You appear to think this doesn't happen.

Look, I'm not a big fan of Rhee, but I also hear you about the fact that, in all likelihood, most of the fired teachers were terrible. I agree that firing really horrible teachers is hard to do, and I sympathize with that point.

That said, you are delusional if you think principals don't put political and educational ideology ahead of performance routinely (or that corporate bosses don't do the same).

Posted by: Cal_Lanier | March 6, 2011 4:34 PM | Report abuse

@thebandit- Just because 75% of students are scoring proficient/advanced does not mean that an effective teacher is in the classroom. I was a student at a very high profile high school where the students attended some of the finest college universities in America and our high school teachers were not effective. We learned in spite of the teaching because we had support at home, money for additional tutoring and we cared deeply about our learning.

If the principal of a school reprimands a teacher for not adhering to his/her version of instructional strategies then the principal clearly thinks the teacher is not effective. The principal benefits from students learning...there is no benefit from reprimanding an effective teacher.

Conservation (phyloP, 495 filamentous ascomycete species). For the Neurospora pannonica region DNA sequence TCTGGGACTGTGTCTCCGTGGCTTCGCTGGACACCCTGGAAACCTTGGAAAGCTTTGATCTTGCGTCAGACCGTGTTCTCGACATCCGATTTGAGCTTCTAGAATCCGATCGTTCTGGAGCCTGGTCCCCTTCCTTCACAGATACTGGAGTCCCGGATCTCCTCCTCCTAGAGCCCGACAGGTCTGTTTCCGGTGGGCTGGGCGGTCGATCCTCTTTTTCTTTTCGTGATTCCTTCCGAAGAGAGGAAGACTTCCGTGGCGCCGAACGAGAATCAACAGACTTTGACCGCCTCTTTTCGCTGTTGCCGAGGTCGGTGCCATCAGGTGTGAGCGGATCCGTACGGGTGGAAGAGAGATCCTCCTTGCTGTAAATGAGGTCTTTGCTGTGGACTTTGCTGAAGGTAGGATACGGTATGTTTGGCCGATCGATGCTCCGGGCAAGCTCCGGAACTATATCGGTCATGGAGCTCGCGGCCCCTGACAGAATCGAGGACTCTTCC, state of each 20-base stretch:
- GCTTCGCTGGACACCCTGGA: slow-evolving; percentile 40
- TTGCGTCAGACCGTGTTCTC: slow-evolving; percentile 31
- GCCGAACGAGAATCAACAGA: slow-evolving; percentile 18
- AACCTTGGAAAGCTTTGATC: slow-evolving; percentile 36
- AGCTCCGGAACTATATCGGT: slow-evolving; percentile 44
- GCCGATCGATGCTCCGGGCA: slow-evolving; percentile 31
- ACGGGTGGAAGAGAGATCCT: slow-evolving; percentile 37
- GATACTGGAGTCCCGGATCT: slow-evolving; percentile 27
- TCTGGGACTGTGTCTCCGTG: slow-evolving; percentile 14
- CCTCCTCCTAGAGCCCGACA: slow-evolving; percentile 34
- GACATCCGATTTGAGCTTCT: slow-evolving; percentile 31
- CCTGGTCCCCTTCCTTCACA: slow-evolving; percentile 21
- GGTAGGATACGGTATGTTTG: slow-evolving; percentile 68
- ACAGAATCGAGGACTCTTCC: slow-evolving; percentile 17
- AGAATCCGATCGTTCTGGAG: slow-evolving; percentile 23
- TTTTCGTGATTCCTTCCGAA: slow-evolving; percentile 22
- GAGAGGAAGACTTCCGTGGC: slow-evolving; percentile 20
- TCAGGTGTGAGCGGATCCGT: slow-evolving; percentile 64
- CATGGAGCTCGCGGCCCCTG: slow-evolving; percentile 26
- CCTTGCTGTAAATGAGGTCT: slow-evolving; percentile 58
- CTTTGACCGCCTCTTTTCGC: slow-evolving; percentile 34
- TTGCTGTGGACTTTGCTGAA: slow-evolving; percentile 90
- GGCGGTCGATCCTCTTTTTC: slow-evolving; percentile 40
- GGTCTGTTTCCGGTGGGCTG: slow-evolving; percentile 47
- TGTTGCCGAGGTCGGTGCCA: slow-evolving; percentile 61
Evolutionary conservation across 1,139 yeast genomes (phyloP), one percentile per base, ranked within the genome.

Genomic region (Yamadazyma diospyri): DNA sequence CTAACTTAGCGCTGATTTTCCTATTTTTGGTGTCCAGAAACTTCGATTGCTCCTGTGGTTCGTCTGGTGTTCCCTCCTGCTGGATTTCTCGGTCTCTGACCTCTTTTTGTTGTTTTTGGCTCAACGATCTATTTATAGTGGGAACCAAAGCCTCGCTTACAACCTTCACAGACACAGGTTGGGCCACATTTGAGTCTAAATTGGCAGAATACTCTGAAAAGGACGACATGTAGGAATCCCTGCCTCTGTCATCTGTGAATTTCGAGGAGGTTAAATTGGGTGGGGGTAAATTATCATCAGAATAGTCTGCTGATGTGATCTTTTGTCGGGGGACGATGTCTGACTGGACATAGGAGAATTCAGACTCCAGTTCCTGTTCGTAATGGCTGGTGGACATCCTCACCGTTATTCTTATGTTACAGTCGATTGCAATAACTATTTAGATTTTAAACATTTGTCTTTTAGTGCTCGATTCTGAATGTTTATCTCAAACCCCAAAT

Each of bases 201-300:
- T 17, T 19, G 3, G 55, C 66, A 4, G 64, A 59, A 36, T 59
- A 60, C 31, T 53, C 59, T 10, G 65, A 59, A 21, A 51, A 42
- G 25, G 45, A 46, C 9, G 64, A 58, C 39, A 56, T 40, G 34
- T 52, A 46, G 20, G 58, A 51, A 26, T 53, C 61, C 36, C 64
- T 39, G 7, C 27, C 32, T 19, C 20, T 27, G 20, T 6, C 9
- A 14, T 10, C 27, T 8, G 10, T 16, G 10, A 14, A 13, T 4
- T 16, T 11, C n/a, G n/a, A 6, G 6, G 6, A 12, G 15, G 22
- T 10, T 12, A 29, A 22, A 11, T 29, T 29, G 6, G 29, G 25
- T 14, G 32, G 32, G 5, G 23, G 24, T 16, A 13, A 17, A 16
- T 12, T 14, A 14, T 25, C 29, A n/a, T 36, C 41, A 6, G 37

This being said- of course, there are leaders in all organizations who personalize evaluations. But, believe me, most of the teachers fired in DC weren't under this umbrella- DCPS was the worst performing school in the country...it didn't happen because all of these teachers are great...let's be honest...

Posted by: teacher6402 | March 6, 2011 4:39 PM | Report abuse

teacher 6402 wrote: "This being said- of course, there are leaders in all organizations who personalize evaluations. But, believe me, most of the teachers fired in DC weren't under this umbrella- DCPS was the worst performing school in the country...it didn't happen because all of these teachers are great...let's be honest..."

Wow... there you go again with the generalizations. What qualifies you to say that "most of the fired in DC" were ineffective? Have you met every teacher who was fired? Have you done any studies to prove this? If the majority of DCPS teachers are so terrible, how do you explain the fact that the majority of cities with high poverty rates are having the SAME PROBLEMS that DCPS is having? Philadelphia, Detroit, Los Angeles, Baltimore, even Pittsburgh.... they are all having problems with standardized test scores. Do you mean to tell me that ALL teachers who teach in inner-city neighborhoods in America are terrible? Why is it so hard for "Rhee-formers" to admit that poverty MIGHT be a contributing factor to this problem?

Posted by: thebandit | March 6, 2011 4:54 PM | Report abuse

As for your other point...